I continue to be puzzled by my reluctance to take breaks, even though working straight through makes my neck pain worse. I’ve been more consistent about setting a chime to go off every 15 to 25 minutes—that’s progress. But I keep ignoring it when it rings.
What I’m noticing:
I get impatient. A sense of urgency strikes when I hear the bell. “Let me just finish this thought.” “Let me just finish reading this post.” “Let me just finish going through this latest batch of emails. Then “Let me just” turns into a bunch more things and the break doesn’t happen.
There’s a belief in there—a fear?—that I’ll lose focus or momentum if I stop. While this is true for some tasks, I suspect it’s less of an issue than I think, at least if the break is a brief, physical one—away from the computer, no reading. I’m even wondering whether, far from delaying my progress, a break would restore perspective. I’m vulnerable to hyperfocus, which can turn into gear-grinding.
Some guesses about what might help:
I need something inviting to draw me into breaks. The break-reminder chime hits me as a negative thing, something I’m not in the mood for. How can I shift to thinking of it as something I want to do?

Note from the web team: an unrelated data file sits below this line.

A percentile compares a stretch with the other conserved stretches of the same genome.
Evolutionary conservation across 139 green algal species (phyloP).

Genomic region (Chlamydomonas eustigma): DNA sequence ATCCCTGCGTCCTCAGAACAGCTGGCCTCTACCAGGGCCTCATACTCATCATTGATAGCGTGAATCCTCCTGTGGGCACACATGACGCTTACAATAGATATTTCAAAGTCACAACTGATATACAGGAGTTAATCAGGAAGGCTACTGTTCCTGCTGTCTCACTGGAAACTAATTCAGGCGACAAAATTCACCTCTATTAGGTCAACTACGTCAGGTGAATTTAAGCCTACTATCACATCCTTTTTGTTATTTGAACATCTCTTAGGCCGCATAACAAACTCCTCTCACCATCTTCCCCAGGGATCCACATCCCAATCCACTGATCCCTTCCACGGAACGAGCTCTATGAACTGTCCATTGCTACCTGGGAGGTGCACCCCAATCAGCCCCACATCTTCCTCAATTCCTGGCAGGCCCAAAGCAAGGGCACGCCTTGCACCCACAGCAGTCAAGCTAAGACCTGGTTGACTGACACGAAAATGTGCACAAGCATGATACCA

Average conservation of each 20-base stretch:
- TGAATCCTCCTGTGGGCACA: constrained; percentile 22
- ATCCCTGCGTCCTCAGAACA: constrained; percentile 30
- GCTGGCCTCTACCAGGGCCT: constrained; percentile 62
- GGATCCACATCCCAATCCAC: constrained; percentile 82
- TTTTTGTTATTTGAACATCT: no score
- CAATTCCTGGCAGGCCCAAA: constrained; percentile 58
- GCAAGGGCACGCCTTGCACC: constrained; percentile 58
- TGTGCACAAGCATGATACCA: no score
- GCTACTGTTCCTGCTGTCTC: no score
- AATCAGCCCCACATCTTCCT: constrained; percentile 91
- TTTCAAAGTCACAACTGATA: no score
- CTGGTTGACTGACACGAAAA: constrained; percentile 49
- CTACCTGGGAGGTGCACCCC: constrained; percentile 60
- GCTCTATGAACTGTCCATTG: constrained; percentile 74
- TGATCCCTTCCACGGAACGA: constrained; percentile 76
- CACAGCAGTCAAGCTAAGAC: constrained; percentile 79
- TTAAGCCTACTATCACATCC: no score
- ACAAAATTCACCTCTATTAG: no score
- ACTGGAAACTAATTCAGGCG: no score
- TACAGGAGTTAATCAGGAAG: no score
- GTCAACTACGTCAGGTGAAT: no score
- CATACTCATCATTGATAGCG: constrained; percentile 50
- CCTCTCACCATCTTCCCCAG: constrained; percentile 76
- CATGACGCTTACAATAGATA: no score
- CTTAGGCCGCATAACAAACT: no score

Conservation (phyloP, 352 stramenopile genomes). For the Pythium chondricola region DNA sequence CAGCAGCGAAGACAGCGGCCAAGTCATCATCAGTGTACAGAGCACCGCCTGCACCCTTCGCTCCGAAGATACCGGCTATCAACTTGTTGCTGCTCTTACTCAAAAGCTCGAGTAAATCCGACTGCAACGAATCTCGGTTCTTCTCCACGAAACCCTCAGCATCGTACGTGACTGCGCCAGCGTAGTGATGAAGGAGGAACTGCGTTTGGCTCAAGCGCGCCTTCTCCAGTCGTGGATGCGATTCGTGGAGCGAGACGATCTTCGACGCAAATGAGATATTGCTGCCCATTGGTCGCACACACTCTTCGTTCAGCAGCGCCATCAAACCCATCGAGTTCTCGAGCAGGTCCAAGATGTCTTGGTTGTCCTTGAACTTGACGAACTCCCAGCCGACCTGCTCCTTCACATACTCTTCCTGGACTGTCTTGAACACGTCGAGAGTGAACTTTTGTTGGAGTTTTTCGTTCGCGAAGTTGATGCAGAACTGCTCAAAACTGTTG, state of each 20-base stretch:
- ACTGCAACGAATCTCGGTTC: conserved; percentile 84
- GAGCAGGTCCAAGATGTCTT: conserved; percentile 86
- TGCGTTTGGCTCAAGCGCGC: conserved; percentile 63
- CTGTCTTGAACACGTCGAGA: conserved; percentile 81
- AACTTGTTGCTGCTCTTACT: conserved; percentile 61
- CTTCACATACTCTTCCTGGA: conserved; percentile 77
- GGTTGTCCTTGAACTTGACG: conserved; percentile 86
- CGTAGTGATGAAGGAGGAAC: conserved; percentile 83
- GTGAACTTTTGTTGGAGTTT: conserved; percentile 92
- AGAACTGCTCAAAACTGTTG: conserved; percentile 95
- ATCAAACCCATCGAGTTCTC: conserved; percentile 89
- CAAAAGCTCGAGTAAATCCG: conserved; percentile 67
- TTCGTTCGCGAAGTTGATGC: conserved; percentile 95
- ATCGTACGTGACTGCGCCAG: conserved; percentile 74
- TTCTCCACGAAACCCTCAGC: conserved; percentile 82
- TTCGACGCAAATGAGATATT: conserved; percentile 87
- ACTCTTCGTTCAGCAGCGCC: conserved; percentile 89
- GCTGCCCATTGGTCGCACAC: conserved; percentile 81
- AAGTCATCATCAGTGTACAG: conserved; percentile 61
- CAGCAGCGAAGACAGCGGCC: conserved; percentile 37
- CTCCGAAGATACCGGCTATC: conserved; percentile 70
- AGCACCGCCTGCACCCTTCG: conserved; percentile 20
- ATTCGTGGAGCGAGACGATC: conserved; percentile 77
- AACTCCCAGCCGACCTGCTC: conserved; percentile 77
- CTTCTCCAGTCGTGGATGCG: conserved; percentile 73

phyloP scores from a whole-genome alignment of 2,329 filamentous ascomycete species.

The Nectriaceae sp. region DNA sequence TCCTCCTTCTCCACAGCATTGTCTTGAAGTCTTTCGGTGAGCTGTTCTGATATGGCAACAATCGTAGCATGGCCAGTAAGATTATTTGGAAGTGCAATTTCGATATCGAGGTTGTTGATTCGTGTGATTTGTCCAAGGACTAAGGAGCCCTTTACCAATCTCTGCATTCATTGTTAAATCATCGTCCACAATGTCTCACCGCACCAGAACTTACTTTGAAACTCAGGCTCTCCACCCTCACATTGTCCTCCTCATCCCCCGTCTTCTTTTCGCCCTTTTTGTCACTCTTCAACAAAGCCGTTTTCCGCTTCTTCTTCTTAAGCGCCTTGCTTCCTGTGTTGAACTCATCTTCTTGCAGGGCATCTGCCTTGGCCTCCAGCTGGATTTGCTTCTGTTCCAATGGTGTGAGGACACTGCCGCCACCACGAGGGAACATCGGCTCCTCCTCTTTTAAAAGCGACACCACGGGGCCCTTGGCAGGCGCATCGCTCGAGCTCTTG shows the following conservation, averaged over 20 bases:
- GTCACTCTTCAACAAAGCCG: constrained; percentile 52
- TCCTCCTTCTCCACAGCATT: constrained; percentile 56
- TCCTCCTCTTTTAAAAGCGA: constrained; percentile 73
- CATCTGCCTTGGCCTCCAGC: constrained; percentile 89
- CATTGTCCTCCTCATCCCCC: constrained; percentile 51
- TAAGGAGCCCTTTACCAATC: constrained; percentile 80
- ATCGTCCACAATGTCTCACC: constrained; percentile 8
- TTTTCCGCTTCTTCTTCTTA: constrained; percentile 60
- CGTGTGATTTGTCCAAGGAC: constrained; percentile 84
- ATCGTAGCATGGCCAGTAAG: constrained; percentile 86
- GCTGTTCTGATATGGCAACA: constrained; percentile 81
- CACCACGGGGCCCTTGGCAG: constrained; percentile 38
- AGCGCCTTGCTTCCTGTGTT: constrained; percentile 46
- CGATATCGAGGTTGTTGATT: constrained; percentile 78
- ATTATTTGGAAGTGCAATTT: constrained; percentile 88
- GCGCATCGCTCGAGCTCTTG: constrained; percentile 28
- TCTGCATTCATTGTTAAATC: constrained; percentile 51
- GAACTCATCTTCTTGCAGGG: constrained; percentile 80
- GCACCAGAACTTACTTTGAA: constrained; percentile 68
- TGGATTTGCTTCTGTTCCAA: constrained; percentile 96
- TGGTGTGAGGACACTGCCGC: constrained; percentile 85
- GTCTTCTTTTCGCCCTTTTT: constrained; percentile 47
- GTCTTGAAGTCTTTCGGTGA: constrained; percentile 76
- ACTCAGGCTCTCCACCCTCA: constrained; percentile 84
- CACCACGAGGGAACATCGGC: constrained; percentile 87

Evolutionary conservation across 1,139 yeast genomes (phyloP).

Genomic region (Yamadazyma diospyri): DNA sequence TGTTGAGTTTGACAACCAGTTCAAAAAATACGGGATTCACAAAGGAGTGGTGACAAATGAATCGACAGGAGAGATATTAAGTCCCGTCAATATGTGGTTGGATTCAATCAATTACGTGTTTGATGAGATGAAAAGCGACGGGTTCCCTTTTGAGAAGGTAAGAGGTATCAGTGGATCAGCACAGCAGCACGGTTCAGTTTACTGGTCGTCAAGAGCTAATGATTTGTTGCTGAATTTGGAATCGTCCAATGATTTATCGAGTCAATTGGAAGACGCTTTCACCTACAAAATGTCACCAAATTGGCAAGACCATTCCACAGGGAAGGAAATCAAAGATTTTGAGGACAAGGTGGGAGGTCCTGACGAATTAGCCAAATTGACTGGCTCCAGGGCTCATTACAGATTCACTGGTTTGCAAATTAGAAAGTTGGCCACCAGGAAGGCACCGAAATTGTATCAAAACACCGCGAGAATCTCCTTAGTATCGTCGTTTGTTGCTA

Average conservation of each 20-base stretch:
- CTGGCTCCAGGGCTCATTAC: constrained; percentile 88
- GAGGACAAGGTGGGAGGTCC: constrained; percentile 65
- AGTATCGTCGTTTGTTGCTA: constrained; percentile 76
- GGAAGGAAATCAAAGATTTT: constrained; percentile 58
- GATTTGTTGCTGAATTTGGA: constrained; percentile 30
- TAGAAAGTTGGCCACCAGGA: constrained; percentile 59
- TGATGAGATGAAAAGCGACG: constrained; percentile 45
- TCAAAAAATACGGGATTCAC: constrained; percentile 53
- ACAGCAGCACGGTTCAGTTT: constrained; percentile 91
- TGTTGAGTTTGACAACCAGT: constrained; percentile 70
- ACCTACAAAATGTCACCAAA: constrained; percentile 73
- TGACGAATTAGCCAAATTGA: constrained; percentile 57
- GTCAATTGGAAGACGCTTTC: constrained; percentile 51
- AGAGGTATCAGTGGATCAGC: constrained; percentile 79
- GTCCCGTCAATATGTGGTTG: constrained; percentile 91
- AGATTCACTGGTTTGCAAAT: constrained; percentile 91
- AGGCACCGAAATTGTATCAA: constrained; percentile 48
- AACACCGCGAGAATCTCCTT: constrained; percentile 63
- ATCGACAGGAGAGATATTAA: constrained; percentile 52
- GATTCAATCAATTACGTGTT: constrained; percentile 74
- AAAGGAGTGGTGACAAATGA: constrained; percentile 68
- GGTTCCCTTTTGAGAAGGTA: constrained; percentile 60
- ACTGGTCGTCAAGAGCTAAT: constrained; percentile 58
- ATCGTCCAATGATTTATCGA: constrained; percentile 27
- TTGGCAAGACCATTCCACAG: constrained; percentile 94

I could use impatience as a tipoff. That buzz of annoyance is a clue that I’m hyperfocused, rather than in flow. When the chime goes off, my reaction might help me distinguish between the two. “Impatient? Hmm—remember, that’s hyperfocus—which means you really will work better after a pause.”
I need variety. This may be why I keep skipping the three sighs technique, despite its simplicity. Simple is good, but always doing the same thing is boring.
So my experiment is to…
• Alternate among stretching; self-massaging; walking down the hall for a glass of water; tossing Muse Cubes; taking a few deep breaths; rolling on the floor…whatever seems easiest and called-for in the moment. Is this too many options? Nah, it’s manageable. I’m keeping a list of simple stretches and acupressure points at my work area so that I don’t have to think about this.
• Observe whether my beliefs and assumptions about breaks are true. Do breaks pull me off task? Do they do the opposite and restore perspective? Does my neck improve when I pause more? Does my mood? As I get more data, I can adjust the plan.